The Smearing of Joe McCarthy: The Lavender Scare, Gossip, and Gold War Politics

Author's School

College of Arts & Sciences

Author's Department

Women, Gender and Sexuality Studies

Additional Affiliations

Associate Professor, Department of History; Associate Professor, Women, Gender, and Sexuality Studies Program

Document Type

Journal Article

Publication Date


Originally Published In

Friedman, A. (2005). The Smearing of Joe McCarthy: The Lavender Scare, Gossip, and Cold War Politics. American Quarterly 57(4), 1105-29.


Despite historians' best efforts to disassociate the anticommunist purges of the post-World War II era from one individual's extreme behav-ior, the early cold war years continue to be known as the McCarthy era, and Senator Joseph McCarthy remains a symbol—perhaps the paramount symbol—of irrationality and illegitimacy in American politics. His fall from grace in 1954 likewise denotes the return to moral order and political sanity. McCarthy did not introduce the practices and policies of political repression and sexual oppression that constituted the domestic cold war, and many of those practices and policies outlasted him. Nonetheless, he inhabits our memories as their most visceral representation. The man—his name, his face, as much as his behavior—stands for the era.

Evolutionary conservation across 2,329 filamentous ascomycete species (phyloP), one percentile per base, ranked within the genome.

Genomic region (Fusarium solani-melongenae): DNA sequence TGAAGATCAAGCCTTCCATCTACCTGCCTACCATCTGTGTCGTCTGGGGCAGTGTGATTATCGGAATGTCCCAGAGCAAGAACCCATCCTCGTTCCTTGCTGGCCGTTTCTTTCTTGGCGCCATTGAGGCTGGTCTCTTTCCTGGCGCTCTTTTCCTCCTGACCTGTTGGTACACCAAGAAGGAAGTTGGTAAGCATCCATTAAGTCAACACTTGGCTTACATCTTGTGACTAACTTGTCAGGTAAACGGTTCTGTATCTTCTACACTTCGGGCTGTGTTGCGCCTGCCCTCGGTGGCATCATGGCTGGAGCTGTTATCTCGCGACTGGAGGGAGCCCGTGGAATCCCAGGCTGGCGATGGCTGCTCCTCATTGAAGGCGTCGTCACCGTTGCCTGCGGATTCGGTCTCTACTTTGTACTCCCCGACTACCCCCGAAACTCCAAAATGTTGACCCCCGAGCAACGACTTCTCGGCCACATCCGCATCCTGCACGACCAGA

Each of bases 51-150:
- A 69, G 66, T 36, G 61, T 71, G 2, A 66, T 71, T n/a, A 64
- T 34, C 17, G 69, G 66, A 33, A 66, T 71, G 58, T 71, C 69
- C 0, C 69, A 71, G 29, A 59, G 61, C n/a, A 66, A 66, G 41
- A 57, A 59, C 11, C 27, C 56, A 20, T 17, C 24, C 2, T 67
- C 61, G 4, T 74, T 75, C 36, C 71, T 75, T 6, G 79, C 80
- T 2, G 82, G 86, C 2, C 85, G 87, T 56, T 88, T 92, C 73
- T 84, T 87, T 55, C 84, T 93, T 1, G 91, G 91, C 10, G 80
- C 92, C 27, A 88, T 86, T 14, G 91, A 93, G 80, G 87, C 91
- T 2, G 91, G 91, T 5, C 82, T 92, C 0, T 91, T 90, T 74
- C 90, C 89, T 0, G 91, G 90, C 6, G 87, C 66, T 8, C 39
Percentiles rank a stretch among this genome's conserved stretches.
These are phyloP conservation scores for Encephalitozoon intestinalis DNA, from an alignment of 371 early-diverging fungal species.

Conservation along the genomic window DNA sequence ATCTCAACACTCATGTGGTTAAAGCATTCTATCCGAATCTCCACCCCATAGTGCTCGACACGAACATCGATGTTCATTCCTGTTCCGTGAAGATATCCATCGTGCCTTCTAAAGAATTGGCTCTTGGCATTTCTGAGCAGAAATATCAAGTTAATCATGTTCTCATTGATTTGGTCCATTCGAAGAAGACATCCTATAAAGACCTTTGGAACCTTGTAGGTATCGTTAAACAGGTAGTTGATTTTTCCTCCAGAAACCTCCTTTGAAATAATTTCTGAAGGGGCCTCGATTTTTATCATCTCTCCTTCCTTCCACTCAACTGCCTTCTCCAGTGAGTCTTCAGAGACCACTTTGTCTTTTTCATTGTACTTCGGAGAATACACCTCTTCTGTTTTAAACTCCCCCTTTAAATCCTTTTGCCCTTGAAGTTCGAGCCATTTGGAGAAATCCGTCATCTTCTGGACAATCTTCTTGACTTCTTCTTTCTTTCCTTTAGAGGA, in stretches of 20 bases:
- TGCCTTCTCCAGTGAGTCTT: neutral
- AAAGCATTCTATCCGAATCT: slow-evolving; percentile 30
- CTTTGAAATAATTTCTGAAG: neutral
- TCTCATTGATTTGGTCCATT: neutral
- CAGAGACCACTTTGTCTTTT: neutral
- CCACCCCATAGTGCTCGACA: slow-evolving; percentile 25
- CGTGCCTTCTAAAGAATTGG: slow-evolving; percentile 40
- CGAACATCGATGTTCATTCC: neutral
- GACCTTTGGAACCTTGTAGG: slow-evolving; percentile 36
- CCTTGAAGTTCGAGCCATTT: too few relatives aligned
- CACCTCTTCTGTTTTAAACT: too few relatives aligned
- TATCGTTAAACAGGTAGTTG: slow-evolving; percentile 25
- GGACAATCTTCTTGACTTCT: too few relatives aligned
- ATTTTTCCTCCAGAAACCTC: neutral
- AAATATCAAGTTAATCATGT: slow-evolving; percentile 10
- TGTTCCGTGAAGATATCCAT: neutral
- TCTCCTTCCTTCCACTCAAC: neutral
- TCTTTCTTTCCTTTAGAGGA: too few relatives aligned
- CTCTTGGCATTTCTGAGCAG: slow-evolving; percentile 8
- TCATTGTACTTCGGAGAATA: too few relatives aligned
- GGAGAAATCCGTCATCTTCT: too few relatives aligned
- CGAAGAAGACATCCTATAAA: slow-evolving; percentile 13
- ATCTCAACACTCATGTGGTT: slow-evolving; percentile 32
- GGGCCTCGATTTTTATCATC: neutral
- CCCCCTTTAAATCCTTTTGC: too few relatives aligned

The Johns Hopkins University Press, http://dx.doi.org/10.1353/aq.2006.0005.

Copyright © 2005 The American Studies Association. All rights reserved.